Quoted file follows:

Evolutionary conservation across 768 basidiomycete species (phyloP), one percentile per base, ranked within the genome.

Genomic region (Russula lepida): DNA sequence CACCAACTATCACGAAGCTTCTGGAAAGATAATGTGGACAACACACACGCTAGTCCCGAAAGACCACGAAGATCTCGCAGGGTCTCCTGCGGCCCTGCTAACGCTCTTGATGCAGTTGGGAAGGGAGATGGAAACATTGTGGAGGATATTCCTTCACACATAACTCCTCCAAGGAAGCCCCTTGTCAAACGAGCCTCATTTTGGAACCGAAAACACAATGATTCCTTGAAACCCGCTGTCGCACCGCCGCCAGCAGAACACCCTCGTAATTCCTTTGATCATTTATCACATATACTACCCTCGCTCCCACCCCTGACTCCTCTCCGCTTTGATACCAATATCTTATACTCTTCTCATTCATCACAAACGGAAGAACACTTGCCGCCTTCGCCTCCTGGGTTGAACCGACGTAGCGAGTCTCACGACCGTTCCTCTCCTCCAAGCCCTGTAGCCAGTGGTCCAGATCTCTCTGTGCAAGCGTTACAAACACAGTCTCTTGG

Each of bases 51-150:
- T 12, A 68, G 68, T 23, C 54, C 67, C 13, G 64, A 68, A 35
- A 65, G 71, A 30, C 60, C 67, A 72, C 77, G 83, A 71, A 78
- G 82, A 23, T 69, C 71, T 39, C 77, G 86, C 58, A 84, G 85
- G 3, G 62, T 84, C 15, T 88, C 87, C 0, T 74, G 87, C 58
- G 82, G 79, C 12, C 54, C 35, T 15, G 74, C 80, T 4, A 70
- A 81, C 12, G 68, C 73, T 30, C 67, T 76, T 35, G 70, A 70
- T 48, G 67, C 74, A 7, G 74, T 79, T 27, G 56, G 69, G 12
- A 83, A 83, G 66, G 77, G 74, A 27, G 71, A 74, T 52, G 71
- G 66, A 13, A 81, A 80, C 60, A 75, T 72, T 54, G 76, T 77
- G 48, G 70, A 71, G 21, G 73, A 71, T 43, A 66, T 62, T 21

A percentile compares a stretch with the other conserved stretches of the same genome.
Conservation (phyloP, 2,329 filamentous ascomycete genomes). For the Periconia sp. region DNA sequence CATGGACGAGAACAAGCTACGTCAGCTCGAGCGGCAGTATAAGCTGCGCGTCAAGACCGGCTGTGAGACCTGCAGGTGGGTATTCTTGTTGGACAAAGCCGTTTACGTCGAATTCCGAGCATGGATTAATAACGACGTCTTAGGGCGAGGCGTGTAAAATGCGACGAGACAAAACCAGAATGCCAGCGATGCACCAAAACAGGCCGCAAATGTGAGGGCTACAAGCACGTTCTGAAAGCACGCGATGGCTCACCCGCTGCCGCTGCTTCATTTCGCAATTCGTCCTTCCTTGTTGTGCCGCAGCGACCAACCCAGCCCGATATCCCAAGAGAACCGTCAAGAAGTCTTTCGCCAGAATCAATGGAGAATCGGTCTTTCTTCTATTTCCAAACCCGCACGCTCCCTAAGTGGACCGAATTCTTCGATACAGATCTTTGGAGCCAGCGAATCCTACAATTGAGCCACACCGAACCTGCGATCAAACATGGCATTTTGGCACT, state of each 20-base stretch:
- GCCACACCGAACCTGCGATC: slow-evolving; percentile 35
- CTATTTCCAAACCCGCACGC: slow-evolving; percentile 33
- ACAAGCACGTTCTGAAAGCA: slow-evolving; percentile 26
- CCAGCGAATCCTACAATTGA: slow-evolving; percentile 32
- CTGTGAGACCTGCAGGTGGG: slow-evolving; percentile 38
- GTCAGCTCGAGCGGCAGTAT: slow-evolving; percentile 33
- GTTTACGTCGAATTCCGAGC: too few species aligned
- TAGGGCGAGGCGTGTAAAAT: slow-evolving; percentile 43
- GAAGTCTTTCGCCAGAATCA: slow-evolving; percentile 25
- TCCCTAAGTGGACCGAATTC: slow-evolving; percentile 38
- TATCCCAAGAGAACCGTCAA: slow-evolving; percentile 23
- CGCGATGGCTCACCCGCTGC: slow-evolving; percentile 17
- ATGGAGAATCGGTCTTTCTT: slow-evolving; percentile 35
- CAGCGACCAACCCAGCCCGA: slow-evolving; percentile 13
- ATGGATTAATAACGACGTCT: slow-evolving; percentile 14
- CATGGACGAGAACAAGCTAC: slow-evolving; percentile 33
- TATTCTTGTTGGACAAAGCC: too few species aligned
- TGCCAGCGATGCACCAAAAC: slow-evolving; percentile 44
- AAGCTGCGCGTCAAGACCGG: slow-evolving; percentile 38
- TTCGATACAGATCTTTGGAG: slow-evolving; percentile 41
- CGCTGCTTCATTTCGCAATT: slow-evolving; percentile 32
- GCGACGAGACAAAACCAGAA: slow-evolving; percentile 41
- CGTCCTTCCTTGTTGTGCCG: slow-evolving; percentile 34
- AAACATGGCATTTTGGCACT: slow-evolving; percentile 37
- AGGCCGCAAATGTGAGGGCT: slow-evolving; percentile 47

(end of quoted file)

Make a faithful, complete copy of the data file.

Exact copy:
Evolutionary conservation across 768 basidiomycete species (phyloP), one percentile per base, ranked within the genome.

Genomic region (Russula lepida): DNA sequence CACCAACTATCACGAAGCTTCTGGAAAGATAATGTGGACAACACACACGCTAGTCCCGAAAGACCACGAAGATCTCGCAGGGTCTCCTGCGGCCCTGCTAACGCTCTTGATGCAGTTGGGAAGGGAGATGGAAACATTGTGGAGGATATTCCTTCACACATAACTCCTCCAAGGAAGCCCCTTGTCAAACGAGCCTCATTTTGGAACCGAAAACACAATGATTCCTTGAAACCCGCTGTCGCACCGCCGCCAGCAGAACACCCTCGTAATTCCTTTGATCATTTATCACATATACTACCCTCGCTCCCACCCCTGACTCCTCTCCGCTTTGATACCAATATCTTATACTCTTCTCATTCATCACAAACGGAAGAACACTTGCCGCCTTCGCCTCCTGGGTTGAACCGACGTAGCGAGTCTCACGACCGTTCCTCTCCTCCAAGCCCTGTAGCCAGTGGTCCAGATCTCTCTGTGCAAGCGTTACAAACACAGTCTCTTGG

Each of bases 51-150:
- T 12, A 68, G 68, T 23, C 54, C 67, C 13, G 64, A 68, A 35
- A 65, G 71, A 30, C 60, C 67, A 72, C 77, G 83, A 71, A 78
- G 82, A 23, T 69, C 71, T 39, C 77, G 86, C 58, A 84, G 85
- G 3, G 62, T 84, C 15, T 88, C 87, C 0, T 74, G 87, C 58
- G 82, G 79, C 12, C 54, C 35, T 15, G 74, C 80, T 4, A 70
- A 81, C 12, G 68, C 73, T 30, C 67, T 76, T 35, G 70, A 70
- T 48, G 67, C 74, A 7, G 74, T 79, T 27, G 56, G 69, G 12
- A 83, A 83, G 66, G 77, G 74, A 27, G 71, A 74, T 52, G 71
- G 66, A 13, A 81, A 80, C 60, A 75, T 72, T 54, G 76, T 77
- G 48, G 70, A 71, G 21, G 73, A 71, T 43, A 66, T 62, T 21

A percentile compares a stretch with the other conserved stretches of the same genome.
Conservation (phyloP, 2,329 filamentous ascomycete genomes). For the Periconia sp. region DNA sequence CATGGACGAGAACAAGCTACGTCAGCTCGAGCGGCAGTATAAGCTGCGCGTCAAGACCGGCTGTGAGACCTGCAGGTGGGTATTCTTGTTGGACAAAGCCGTTTACGTCGAATTCCGAGCATGGATTAATAACGACGTCTTAGGGCGAGGCGTGTAAAATGCGACGAGACAAAACCAGAATGCCAGCGATGCACCAAAACAGGCCGCAAATGTGAGGGCTACAAGCACGTTCTGAAAGCACGCGATGGCTCACCCGCTGCCGCTGCTTCATTTCGCAATTCGTCCTTCCTTGTTGTGCCGCAGCGACCAACCCAGCCCGATATCCCAAGAGAACCGTCAAGAAGTCTTTCGCCAGAATCAATGGAGAATCGGTCTTTCTTCTATTTCCAAACCCGCACGCTCCCTAAGTGGACCGAATTCTTCGATACAGATCTTTGGAGCCAGCGAATCCTACAATTGAGCCACACCGAACCTGCGATCAAACATGGCATTTTGGCACT, state of each 20-base stretch:
- GCCACACCGAACCTGCGATC: slow-evolving; percentile 35
- CTATTTCCAAACCCGCACGC: slow-evolving; percentile 33
- ACAAGCACGTTCTGAAAGCA: slow-evolving; percentile 26
- CCAGCGAATCCTACAATTGA: slow-evolving; percentile 32
- CTGTGAGACCTGCAGGTGGG: slow-evolving; percentile 38
- GTCAGCTCGAGCGGCAGTAT: slow-evolving; percentile 33
- GTTTACGTCGAATTCCGAGC: too few species aligned
- TAGGGCGAGGCGTGTAAAAT: slow-evolving; percentile 43
- GAAGTCTTTCGCCAGAATCA: slow-evolving; percentile 25
- TCCCTAAGTGGACCGAATTC: slow-evolving; percentile 38
- TATCCCAAGAGAACCGTCAA: slow-evolving; percentile 23
- CGCGATGGCTCACCCGCTGC: slow-evolving; percentile 17
- ATGGAGAATCGGTCTTTCTT: slow-evolving; percentile 35
- CAGCGACCAACCCAGCCCGA: slow-evolving; percentile 13
- ATGGATTAATAACGACGTCT: slow-evolving; percentile 14
- CATGGACGAGAACAAGCTAC: slow-evolving; percentile 33
- TATTCTTGTTGGACAAAGCC: too few species aligned
- TGCCAGCGATGCACCAAAAC: slow-evolving; percentile 44
- AAGCTGCGCGTCAAGACCGG: slow-evolving; percentile 38
- TTCGATACAGATCTTTGGAG: slow-evolving; percentile 41
- CGCTGCTTCATTTCGCAATT: slow-evolving; percentile 32
- GCGACGAGACAAAACCAGAA: slow-evolving; percentile 41
- CGTCCTTCCTTGTTGTGCCG: slow-evolving; percentile 34
- AAACATGGCATTTTGGCACT: slow-evolving; percentile 37
- AGGCCGCAAATGTGAGGGCT: slow-evolving; percentile 47